As my MIL would say, I'm busier than a one-armed paper hanger, but thought I'd take a few minutes to share this list.
Schuyler's Monster by Robert Rummel-Hudson. Some years ago I began following Rob Rummel-Hudson's former blog, Darn Tootin', a source of often thoughtful, sometimes acerbic, occasionally obnoxious commentary on life, work, music, and the universe. After his daughter Schuyler was diagnosed with polymicrogyria, a rare cerebral malformation leaving her unable to speak, Rob became her champion and her voice. His accounts of life as Schuyler's dad are moving, often very funny, and occasionally heartbreaking. Several years' worth of his blog entries have been edited and compiled in this book. Highly recommended to anyone interested in children and families with special needs, or anyone who can testify that life is what happens while you're making other plans (I guess that would be all of us).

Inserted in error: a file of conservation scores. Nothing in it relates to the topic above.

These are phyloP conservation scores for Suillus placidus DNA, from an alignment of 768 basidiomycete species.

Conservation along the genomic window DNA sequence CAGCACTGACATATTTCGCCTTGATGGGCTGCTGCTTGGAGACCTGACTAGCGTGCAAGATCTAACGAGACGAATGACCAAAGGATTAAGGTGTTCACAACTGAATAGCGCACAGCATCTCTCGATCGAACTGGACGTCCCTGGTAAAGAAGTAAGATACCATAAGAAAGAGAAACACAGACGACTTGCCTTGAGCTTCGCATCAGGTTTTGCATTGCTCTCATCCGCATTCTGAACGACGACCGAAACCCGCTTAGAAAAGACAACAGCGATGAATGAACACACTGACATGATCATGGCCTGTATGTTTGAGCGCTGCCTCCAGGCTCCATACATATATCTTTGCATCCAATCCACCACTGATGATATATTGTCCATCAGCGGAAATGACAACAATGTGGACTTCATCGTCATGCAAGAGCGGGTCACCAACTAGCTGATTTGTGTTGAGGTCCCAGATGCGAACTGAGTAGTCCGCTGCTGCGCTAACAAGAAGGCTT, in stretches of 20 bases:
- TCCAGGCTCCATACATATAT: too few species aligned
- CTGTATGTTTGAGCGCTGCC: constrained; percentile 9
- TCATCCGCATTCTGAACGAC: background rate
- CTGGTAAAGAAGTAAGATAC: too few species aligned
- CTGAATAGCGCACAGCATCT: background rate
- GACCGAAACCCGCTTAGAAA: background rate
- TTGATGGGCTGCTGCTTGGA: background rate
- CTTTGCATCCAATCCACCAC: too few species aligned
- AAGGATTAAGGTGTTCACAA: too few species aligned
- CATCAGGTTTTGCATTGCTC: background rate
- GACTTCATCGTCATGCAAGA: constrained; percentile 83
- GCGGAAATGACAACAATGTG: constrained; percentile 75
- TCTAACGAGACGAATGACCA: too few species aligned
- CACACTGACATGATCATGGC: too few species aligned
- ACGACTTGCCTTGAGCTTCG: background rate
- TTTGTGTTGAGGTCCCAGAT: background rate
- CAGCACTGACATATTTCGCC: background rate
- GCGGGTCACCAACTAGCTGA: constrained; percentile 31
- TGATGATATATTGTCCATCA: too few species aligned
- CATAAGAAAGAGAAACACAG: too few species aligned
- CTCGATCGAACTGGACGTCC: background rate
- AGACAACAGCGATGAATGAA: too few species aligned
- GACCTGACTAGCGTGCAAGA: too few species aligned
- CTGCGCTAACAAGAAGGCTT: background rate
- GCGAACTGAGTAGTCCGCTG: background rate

Christianity for the Rest of Us by Diana Butler Bass. Already being pretty sure that the mainline church was alive and well, at least in some quarters, I didn't get a lot of new revelations from this one. I may go back and look through it again.
Take This Bread by Sara Miles. A wonderful testimony to the Holy Spirit, who can choose and call anyone, anytime, usually to that person's amazement. I didn't get to participate in the RGBP discussion, but this book pushes and prods me to remember that there are no limits on God's faithfulness or on what God can do, not to mention the ways in which the thread of God's love and call runs throughout our lives, forming a pattern that is only clear in retrospect. This book is a keeper.
Christ the Lord: The Road to Cana by Anne Rice. I finished it already! I could barely put it down. If you enjoyed Out of Egypt, you'll like this one too.
Two books by Buechner are still on the nightstand, as is A People's History of the Civil War: Struggles for the Meaning of Freedom by David Williams.